Start with Why by Simon Sinek

If you haven’t seen Simon Sinek’s TED talk on how great leaders inspire action, I definitely suggest you check it out.
Sinek is a marketing expert and inspirational speaker. But his solution to success in business and in leadership doesn’t amount to strategy, tactics, or even what you say or do. It all starts with WHY. Those who have a larger purpose and can communicate that to the world will be the most successful. It isn’t WHAT you do or HOW you do it that creates success, it’s WHY you do it every day in the first place that drives long-term prosperity.
What is your WHY?

Beyond Order: 12 More Rules for Life by Jordan Peterson

If you haven’t heard of Jordan Peterson, take the time to look into his work. He is a clinical psychologist and professor at The University of Toronto. The New York Times has called him “The most influential public intellectual in the Western world right now” and maybe one of the most publicly misunderstood people on the planet. Peterson’s Youtube channel has over 3.6 million subscribers with several clips receiving over 30 million views worldwide. He rose to fame so quickly there is even an Amazon Prime documentary about him – The Rise of Jordan Peterson. Through his 2018 best-selling book 12 Rules for Life: An Antidote to Chaos and his speaking tour around the globe, he has helped more men and women improve their lives than just about any public personality in the last decade by promoting personal responsibility and ethical principles to guide the lost and misinformed through their lives. Despite all of this, Peterson has been vilified by the media, and has been called everything from “dangerous,” “alt-right,” “the professor of piffle,” to “the stupid man’s smart person.”  Regardless of the public pillory, I believe his work is truly valuable. Like anyone, he is not perfect, and several of his ideas are flawed or misunderstood by people who see his work from afar. He has openly struggled with severe depression, anxiety, and auto-immune-related disease. He is an ardent student of history and chooses his words carefully as he fully understands the danger of where society is heading. At times he says controversial things to fight back against the idealogical zeitgeist and the decay of courteous debate His books and videos have helped me to become a better person.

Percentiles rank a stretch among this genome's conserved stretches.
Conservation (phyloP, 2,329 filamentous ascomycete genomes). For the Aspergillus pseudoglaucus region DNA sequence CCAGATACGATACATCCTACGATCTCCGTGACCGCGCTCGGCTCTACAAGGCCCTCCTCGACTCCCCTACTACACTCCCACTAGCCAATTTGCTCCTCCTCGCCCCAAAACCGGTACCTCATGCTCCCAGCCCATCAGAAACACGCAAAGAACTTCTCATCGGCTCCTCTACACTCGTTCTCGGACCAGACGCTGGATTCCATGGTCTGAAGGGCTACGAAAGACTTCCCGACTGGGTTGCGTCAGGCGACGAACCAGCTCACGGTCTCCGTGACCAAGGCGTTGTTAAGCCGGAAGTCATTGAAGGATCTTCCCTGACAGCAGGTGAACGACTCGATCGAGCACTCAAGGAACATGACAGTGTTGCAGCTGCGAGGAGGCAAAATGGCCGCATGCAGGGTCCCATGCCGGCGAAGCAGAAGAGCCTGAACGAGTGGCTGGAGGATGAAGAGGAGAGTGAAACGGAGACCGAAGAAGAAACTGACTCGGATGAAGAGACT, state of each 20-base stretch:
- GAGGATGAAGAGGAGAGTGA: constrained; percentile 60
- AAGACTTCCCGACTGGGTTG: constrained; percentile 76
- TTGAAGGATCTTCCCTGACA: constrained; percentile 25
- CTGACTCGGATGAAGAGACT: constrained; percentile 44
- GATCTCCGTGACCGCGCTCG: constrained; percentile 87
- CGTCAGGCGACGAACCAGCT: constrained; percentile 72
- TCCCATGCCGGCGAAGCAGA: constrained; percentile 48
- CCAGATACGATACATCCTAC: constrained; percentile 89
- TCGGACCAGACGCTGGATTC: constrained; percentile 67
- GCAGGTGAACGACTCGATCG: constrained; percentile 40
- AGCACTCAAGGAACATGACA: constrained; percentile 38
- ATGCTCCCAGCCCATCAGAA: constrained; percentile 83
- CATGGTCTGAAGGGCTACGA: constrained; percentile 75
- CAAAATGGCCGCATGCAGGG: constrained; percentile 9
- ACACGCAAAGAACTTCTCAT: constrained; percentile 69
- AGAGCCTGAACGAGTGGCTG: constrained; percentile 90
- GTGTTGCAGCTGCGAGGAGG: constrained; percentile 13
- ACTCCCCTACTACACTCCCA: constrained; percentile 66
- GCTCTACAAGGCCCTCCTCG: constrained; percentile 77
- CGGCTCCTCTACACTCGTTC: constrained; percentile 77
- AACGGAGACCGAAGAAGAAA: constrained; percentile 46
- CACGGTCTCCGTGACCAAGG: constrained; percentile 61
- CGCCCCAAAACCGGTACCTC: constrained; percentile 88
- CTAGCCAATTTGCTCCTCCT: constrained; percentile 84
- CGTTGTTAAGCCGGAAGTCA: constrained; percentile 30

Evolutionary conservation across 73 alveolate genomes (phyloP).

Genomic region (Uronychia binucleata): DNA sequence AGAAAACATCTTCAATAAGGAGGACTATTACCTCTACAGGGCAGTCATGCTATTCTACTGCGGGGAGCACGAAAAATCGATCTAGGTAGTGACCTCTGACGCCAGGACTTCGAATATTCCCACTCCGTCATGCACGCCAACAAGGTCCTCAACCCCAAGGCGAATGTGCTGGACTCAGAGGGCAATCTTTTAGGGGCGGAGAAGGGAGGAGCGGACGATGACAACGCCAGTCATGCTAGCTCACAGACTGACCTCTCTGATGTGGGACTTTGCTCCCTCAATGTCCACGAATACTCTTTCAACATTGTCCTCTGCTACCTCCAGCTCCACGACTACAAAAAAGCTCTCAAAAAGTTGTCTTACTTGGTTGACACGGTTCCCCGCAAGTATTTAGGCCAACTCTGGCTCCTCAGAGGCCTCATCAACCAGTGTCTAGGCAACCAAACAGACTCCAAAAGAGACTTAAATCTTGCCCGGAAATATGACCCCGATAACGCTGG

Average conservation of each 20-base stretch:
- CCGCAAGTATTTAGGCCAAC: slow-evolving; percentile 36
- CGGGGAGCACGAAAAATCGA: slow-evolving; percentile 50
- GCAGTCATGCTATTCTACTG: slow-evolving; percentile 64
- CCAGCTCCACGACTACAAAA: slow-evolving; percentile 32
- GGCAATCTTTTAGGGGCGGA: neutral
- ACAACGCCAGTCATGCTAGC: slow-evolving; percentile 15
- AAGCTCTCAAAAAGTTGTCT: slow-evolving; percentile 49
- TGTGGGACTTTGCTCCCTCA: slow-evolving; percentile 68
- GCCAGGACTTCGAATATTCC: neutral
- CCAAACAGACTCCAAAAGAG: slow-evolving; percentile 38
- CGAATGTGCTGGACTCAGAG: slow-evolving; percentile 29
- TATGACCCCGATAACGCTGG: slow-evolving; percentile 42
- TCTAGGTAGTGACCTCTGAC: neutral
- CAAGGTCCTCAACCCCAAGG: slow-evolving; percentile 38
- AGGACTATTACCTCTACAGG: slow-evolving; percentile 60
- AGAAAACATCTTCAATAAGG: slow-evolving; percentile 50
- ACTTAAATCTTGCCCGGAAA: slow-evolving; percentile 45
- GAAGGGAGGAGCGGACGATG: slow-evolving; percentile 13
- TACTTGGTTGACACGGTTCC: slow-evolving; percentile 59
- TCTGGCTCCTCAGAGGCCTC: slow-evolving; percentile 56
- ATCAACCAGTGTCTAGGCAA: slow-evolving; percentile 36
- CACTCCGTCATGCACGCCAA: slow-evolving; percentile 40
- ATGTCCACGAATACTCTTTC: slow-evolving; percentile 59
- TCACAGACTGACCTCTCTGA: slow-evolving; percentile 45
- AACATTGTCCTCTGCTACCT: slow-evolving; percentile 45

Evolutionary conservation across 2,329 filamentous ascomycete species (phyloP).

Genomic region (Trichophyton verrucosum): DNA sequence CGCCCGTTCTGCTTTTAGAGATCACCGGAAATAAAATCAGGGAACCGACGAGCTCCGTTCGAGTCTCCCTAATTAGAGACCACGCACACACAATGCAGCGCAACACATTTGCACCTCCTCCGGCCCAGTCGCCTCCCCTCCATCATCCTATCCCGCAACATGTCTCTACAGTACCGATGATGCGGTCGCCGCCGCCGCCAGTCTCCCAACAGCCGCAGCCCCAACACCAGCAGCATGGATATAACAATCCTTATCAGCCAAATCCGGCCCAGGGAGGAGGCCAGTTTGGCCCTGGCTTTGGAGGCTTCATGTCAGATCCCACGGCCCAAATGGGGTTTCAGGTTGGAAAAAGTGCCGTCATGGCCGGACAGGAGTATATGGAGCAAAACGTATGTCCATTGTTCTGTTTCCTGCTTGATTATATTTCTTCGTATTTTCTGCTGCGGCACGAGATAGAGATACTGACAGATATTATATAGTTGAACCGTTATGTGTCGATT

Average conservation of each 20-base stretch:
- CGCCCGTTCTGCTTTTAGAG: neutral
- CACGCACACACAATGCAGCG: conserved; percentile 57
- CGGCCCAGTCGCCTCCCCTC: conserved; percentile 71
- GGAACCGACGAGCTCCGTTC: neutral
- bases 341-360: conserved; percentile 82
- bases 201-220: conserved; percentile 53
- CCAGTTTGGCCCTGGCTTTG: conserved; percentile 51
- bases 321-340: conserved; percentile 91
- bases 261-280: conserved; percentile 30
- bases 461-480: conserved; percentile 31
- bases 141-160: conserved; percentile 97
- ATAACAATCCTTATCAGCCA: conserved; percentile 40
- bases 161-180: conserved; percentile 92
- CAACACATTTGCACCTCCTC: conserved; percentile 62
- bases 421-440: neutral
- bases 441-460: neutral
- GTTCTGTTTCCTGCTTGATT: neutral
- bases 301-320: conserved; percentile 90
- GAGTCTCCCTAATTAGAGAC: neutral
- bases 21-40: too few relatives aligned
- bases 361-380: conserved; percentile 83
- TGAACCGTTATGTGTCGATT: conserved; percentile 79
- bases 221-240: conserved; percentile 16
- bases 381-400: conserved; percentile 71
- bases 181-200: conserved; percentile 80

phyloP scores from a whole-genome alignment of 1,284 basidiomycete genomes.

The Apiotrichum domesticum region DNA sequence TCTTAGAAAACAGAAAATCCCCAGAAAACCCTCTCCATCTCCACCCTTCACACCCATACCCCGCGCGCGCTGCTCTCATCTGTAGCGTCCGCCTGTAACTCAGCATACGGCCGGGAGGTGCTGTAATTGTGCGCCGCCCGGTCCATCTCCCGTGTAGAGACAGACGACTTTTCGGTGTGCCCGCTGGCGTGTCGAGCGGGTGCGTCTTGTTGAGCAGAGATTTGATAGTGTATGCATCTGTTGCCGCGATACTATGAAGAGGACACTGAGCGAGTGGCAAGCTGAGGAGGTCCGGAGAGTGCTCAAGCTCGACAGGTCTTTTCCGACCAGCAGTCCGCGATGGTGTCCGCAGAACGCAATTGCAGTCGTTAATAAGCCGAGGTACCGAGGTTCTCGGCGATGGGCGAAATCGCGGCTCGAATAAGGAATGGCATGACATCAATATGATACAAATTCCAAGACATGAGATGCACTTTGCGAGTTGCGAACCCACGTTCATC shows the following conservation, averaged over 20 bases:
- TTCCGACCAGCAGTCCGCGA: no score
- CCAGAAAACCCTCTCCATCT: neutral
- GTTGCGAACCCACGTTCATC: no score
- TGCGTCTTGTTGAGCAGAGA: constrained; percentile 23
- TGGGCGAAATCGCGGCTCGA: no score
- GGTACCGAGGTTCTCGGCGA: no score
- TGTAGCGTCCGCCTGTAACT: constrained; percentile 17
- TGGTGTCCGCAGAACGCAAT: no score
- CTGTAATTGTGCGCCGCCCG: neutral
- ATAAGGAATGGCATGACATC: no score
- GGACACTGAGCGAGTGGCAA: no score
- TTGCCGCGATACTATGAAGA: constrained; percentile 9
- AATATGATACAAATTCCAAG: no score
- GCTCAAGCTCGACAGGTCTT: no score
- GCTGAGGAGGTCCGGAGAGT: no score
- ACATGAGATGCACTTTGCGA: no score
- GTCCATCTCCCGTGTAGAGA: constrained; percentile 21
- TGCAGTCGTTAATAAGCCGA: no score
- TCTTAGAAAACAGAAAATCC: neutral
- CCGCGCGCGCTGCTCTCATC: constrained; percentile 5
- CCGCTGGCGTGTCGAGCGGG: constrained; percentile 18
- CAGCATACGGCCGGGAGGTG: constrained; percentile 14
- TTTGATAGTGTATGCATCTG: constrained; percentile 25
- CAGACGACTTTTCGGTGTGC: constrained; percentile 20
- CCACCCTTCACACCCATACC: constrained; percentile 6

The Moth Presents Occasional Magic: True Stories About Defying the Impossible

These stories elicit just about every emotion you can imagine. 🦋
The Moth @mothstories is a storytelling phenomenon and hit podcast and this book captures some of the best accounts of the occasional magic that occurs in everyday life. It’s a lovely collection of very short stories (5-7 pages each) of real people in real life – some profoundly moving, some endearing, and at least one seriously disturbing.

Greenlights by Matthew McConaughey

Alright, alright, alright. A career launched of three improvised works, Matthew McConaughey has quite the story to tell. His book ‘Greenlights’ exceeded all expectations, as his wisdom from years of travels is woven into stories both amusing and tragic. I read the hardcover, but I’ve been told that the audiobook is the way to go, as McConaughey narrates in his silky smooth Texas accent.

Killers of the Flower Moon: The Osage Murders and the Birth of the FBI by David Grann